Stephen F. Austin State University

Financial Literacy Training

Financial Literacy Training

What is Financial Literacy & Why is it Important To Know?

According to financial literacy is the education and understanding of various financial areas including topics related to managing personal finance, money and investing. It is important because this topic focuses on the ability to manage your personal finance matters in an efficient manner, and it includes the knowledge of making appropriate decisions about personal finance such as investing, insurance, paying for college, budgeting, retirement and tax planning.


SFA has teamed up with CashCourse which is your real-life guide to taking charge of your money. You can also explore financial topics, practice money skills, complete assignments for school and plan for your future. CashCourse is complete with presentations, informational guides and how-tos on everything from banking accounts to investing.

Visit Cash Course and create a student account to access the features.

Budgeting 101

Budgeting lies at the foundation of every financial plan. It doesn't matter if you're living paycheck to paycheck or earning six-figures a year, you need to know where your money is going if you want to have a handle on your finances. Unlike what you might believe, budgeting isn't all about restricting what you spend money on and cutting out all the fun in your life. It's really about understanding how much money you have, where it goes, and then planning how to best allocate those funds. Here's everything you need to help you create and maintain a budget.

Start With Your Income: The most important step when creating a budget is to determine how much your monthly income is. This would include your monthly pay, cash contribution from family, financial aid refund or any other type of income you might be receiving.

Track Your Monthly Expenses: The 2nd part of creating a budget is by adding up all your expenses for the month. It is easiest to start with your fixed expenses because those cost do not fluctuate from month to month. These expenses would include rent, car payments, insurance, dues and subscriptions. Once you have entered your fixed expenses it's important to track all your variable expenses which can change month to month based on what you are paying.

Create Your Budget: After you have your total income and your total expenses for the month you just subtract your expenses from your income. You should have money left over once all you have done this. Any left over money could be used to build up your emergency savings fund or help pay down debt or any other outstanding payments. If you are spending more money than you are earning in a month you might need to adjust your budget or seek a 2nd job to help you with the expenses. When completing a budget the table below gives you the average spending range on most categories.

Category Range
Housing 25-35%
Utilities 5-10%
Transportation 10-15%
Food 5-15%
Insurance 5-15%
Entertainment 5-10%
Miscellaneous/Personal 5-10%
Debt Payment 0-10%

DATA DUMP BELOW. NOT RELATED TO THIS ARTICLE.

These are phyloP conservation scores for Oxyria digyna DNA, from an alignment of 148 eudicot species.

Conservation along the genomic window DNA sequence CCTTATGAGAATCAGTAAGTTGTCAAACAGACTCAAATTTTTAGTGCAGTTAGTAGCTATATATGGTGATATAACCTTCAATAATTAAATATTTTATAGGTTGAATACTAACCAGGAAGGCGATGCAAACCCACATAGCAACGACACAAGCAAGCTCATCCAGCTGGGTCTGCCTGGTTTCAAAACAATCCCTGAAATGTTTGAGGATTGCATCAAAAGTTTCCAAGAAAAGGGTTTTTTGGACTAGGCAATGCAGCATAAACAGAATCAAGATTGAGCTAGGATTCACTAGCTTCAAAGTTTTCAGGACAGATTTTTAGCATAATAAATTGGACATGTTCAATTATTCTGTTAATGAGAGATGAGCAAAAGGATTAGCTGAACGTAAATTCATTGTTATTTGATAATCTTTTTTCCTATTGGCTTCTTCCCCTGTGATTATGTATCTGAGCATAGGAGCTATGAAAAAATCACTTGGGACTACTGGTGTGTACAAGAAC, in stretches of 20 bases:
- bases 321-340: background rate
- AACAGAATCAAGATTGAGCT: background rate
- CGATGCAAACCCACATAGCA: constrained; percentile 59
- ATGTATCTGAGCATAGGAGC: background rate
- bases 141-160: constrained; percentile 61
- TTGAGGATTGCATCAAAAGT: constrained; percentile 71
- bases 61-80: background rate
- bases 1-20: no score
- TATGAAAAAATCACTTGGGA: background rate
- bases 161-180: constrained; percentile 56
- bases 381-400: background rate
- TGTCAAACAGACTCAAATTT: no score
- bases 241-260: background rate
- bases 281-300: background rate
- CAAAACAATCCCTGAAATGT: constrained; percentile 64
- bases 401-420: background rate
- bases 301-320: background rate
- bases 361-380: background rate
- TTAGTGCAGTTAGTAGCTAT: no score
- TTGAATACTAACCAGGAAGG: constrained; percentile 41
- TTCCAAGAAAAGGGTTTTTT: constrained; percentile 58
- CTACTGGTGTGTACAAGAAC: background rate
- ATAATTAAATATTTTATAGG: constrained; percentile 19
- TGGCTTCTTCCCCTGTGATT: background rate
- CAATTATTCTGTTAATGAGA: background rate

Saving 10%-15%

Top 5 Ways to Save Money

1. Spare Change Challenge - Time to pull out that old piggy bank and start saving all your loose change. Anytime you receive any coin change rather that is a penny, nickel, dime or quarter put it in your piggy bank or "Spare Change Challenge Jar". At the end of the month deposit your collections into your bank savings account and be amazed with how much money you have saved.

2. $5 Savings Challenge - In the challenge it is your job to save every $5 bill you come across over the course of the year. Whenever you receive a $5 bill don't spend it and save it.

3. 365 Day Money Challenge - Have you ever been curious on how much money you could save by just starting off with 1 penny and adding one to that each day for 365 days? Start off with $0.01 the first day, $0.02 day and so forth until you get to the last day when you save $3.65. If you do this for 1 year at the end of the 365 Day Money Challenge you will have saved $667.95. That is a lot of pennies and money saved!

4. The 52-Week Money Challenge - This challenge is done weekly instead of daily but it still last for a year. Start off by depositing $1 into your savings account at the end of Week 1. On the 2nd week deposit $2. Continue increasing the amount you deposit until Week 52 where you will save $52. By the end of the 52-Week Money Challenge you will have saved $1,368 for a special event or a big upcoming purchase. If you are up for an even bigger challenge start off with $2 to earn $2,736 after 52 weeks.

5. Monthly Saving Challenge - This challenge happens once a month for 12 months over the course of the year. This involves saving an increasing amount for the first 6 months of the year and then goes down the rest of the year. Start off by saving $25 in January, save $50 in February, until you reach June and July when you save $150 for each of those months. After that it goes down $25 each month until you reach December which is $25. Over the course of the 12 month you will save $1,050.

Additional Resources

Other valuable resources may be found on the following websites:

Private Student Loans Guide

This website offers information on Private Student loans.

Hands on Banking

This website offers resources for managing money.

Tips to Budgeting

This website offers helpful tips for saving money and budgeting while in college.

Students and Financial Literacy

This website provides resources for college students on managing their money.

Debt Calculator

This website can help college students calculate their debt, and understand their debt.

Ultimate Guide to Financial Literacy

Student Loan Consolidation

This website offers resources on student loan consolidation lenders.

At the conclusion of reviewing financial literacy resources, students should be able to: